There is a saying I learned in my retail nursery trade days here in Napa: Fall is the second spring. Judging by the odd assortment of plants in bloom, it looks a lot like spring right now.
As I write this on a mid-November afternoon the temperature is about 70 degrees Fahrenheit, lawns in the neighborhood are bright green and growing, the Osmanthus shrub by my back door is in bloom and flushing with new growth, yet the deciduous trees around town are showing fall color and shedding leaves. And I have seen not one hint of frost so far this fall.
In the past two weeks, I have seen a saucer Magnolia and silver wattle Acacias coming into bloom. They usually wait until late winter here.
One of my Cymbidium orchids has two flower spikes in bloom, an event I usually see around March. An azalea I received as a gift last year and nurtured through the summer has popped into full bloom. I wasn’t expecting that until spring. The same goes for a few rhododendrons I have noticed around town.
Even the lilac shrub in my backyard is opening a few reluctant flowers. After I planted it about 10 years ago, it has consistently bloomed all at once every year and only in spring.
About the azalea, I recall someone — I do not recall who — years ago explaining that azaleas will sometimes come into partial bloom in fall when the day length is about the same as it is in spring.
That seems reasonable and interesting in light of the equal length of day and night occurring twice per year at the spring and autumn equinoxes.
If you have much interest in trees and gardening, you are probably aware that day length — photoperiod — plays a major role in the flowering cycle of many plants.
Probably the best-known example is the poinsettia. Growers have it down to a science, getting them to come into their peak of color in time for marketing just before Christmas by, in part, keeping them in total darkness for a specific number of hours per day.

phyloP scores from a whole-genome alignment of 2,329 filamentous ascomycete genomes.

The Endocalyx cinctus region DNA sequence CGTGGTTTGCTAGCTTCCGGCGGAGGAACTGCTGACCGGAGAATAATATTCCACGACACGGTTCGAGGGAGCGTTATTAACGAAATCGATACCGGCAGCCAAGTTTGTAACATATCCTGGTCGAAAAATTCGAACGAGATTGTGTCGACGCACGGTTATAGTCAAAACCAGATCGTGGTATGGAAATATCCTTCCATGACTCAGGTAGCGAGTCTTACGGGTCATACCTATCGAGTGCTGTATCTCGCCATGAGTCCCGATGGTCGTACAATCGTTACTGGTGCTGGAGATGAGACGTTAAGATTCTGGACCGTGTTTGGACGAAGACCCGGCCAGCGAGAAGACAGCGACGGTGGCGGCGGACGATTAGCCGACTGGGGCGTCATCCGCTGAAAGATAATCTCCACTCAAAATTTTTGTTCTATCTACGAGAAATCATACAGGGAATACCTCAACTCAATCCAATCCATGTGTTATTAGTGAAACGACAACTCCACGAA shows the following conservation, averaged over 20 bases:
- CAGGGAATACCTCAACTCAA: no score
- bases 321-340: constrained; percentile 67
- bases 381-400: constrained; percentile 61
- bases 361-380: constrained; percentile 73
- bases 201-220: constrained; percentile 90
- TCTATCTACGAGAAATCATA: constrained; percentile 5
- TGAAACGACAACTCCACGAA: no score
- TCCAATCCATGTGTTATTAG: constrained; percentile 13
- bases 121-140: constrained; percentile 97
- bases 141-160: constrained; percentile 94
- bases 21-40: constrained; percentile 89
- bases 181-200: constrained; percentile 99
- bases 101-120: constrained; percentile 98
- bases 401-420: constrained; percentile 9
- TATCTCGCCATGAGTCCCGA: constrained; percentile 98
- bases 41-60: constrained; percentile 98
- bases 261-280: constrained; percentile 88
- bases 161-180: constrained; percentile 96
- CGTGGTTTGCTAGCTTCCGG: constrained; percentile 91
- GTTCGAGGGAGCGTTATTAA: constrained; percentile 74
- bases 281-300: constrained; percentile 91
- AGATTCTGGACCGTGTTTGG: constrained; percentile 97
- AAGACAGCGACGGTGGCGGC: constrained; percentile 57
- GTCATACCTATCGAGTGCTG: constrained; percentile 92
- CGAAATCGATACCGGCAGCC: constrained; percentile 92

Growers use various techniques to “force” azaleas and various other plants into bloom out of season, according to marketing needs.
But there are other forces at work.
For example, one reference explains that flower bud initiation (the formation of buds, not the opening of flowers) can be effected by a well-timed, short period of drought stress at a critical time in the reproductive cycle.
Curious about the off-season blooming phenomenon, I dug into some reference books and looked at some scientific papers and other resources online, hoping to find a clear explanation.
Aside from biochemistry having to do with “DNA methylation” and so forth, which is beyond my level of knowledge, the role of temperature emerged as a major player.
Much has been written on the effects of warmer fall and winter temperatures in recent years: “Confused Forsythia,” “Daffodils bloom across UK during unseasonal December weather,” “December heat tricks flowers into putting on spring display in Central Park.” And numerous articles report on a continuing pattern of spring arriving earlier as a result of warming climate.
As I have written in this space before, and as explained by University of California Cooperative Extension Farm Advisor Paul Vossen (UCCE Updates, June 2014), our region has experienced recent warm winters that have not provided the chill hours required for certain trees to get ready for their normal breaking of dormancy in spring.
In addition, Vossen wrote “chilling hours accumulated at night can be cancelled by warm daytime temperature. Warm sunny days above 60 degrees Fahrenheit reverse the portion of chilling obtained when it was cold at night.”
As a result, some trees may break dormancy erratically and bloom at abnormal times.
Locally, we can see three kinds of effects; largely a result of changing temperature patterns affecting plants differently, depending on the species:
— Erratic blooming of trees that have not received adequate chill hours.
— Extended blooming of plants that flower in summer and fall.
— Premature blooming of trees and plants normally suppressed by cold winters.
It is a changing world.